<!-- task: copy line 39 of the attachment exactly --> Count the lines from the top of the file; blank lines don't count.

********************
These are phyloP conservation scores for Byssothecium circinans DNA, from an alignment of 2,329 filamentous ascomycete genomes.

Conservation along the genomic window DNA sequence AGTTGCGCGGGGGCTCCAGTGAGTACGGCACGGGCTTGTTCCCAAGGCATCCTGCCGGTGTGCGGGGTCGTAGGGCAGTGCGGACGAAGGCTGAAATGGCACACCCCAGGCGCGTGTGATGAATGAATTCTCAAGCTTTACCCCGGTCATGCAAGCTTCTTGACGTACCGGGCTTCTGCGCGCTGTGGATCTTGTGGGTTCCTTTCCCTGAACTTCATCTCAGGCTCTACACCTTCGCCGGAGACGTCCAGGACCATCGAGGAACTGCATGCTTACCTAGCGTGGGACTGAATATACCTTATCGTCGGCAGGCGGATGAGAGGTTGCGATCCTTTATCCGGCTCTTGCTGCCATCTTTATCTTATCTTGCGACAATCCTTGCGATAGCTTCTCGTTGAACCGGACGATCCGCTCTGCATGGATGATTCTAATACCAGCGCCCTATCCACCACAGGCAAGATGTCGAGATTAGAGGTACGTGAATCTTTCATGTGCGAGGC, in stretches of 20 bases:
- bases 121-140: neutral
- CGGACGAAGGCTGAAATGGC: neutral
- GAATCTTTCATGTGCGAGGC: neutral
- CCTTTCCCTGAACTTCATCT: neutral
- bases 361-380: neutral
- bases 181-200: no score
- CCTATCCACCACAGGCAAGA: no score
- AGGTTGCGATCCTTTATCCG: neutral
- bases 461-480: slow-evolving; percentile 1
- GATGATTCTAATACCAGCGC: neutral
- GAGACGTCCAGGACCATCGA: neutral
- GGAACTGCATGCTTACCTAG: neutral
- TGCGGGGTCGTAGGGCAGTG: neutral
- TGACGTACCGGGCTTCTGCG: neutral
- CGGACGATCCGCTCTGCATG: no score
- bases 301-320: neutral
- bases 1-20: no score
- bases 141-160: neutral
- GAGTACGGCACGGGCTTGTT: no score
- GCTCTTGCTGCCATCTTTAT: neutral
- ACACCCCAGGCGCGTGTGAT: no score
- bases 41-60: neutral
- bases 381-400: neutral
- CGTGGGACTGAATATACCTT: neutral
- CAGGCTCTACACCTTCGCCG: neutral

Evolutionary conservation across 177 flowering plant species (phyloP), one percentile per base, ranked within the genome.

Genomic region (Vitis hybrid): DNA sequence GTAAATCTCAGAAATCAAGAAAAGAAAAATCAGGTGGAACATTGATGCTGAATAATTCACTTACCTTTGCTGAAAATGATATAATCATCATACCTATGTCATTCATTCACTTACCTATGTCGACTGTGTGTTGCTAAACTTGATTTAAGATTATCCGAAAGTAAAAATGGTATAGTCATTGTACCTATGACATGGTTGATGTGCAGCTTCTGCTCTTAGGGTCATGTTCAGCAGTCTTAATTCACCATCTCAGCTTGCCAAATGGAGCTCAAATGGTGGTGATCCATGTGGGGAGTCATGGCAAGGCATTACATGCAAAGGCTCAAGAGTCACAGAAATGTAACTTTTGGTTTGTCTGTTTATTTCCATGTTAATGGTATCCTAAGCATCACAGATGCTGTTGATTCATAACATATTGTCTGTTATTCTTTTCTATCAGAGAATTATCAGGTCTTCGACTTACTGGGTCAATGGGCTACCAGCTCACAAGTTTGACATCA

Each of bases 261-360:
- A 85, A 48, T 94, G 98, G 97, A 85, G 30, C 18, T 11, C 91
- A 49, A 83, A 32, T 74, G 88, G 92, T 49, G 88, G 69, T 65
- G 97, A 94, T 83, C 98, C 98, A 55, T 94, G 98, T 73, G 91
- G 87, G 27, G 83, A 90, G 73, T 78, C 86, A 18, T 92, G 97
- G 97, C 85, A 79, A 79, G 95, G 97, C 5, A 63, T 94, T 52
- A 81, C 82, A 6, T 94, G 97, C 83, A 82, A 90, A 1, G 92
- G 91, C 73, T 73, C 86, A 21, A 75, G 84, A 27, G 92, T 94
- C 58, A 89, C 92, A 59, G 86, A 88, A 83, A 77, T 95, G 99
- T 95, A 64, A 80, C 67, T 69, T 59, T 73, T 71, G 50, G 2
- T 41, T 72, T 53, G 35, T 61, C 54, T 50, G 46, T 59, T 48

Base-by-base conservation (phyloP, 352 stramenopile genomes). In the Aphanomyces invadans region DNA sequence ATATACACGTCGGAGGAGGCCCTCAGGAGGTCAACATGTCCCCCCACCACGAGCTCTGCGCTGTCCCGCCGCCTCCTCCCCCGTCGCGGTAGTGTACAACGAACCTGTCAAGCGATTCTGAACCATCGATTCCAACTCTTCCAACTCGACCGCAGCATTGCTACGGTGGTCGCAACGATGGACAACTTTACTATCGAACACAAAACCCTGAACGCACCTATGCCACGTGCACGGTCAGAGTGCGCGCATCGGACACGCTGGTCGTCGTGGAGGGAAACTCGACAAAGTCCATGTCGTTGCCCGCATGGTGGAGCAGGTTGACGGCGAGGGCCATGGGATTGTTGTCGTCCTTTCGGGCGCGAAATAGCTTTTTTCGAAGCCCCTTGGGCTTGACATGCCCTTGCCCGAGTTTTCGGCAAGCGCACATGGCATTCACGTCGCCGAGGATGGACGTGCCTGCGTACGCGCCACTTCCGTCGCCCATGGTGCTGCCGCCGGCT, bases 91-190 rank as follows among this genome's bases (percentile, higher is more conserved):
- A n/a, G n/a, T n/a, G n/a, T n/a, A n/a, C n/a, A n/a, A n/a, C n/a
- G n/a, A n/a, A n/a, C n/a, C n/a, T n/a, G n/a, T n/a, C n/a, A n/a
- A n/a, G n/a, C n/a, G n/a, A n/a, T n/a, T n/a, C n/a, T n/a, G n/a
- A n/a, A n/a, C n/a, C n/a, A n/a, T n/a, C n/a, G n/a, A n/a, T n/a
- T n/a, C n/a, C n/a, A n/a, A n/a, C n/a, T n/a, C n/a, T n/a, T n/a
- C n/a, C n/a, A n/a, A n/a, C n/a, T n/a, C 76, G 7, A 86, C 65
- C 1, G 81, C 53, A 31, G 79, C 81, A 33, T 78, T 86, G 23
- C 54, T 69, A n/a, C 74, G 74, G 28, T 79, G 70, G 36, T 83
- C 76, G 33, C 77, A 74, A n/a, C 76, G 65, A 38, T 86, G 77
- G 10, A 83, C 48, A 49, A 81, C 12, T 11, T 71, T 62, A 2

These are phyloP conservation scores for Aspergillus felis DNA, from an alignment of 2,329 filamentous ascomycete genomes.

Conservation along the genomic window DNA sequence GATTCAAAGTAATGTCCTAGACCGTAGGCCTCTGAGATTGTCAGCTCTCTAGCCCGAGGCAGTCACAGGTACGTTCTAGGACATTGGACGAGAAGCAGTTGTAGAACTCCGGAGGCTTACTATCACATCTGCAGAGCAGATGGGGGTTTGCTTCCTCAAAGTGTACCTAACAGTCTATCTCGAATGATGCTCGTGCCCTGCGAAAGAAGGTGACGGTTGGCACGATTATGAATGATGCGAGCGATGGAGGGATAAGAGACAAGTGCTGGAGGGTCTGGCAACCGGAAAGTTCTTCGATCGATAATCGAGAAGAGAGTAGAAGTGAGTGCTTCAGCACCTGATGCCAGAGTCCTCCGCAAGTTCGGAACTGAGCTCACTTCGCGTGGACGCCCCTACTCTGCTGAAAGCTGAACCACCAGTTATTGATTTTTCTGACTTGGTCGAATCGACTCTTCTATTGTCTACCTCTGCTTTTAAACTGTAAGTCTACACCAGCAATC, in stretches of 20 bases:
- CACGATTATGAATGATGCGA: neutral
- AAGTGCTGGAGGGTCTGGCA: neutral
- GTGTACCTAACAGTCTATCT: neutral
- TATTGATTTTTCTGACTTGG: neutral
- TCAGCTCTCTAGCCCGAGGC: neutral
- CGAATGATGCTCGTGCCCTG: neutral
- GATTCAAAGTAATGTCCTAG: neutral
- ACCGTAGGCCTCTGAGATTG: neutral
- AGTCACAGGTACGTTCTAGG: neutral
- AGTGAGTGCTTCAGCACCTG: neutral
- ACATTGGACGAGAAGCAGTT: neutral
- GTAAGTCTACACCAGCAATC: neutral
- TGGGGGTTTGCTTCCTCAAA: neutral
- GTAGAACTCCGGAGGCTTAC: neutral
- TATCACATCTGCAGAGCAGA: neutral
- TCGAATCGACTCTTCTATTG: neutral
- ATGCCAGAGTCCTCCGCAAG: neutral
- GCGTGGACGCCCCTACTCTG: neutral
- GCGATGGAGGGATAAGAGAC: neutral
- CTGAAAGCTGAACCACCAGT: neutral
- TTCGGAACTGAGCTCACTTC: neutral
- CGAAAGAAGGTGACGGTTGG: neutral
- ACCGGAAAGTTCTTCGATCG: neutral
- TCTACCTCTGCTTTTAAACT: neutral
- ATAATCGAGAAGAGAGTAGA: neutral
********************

- T 95, A 64, A 80, C 67, T 69, T 59, T 73, T 71, G 50, G 2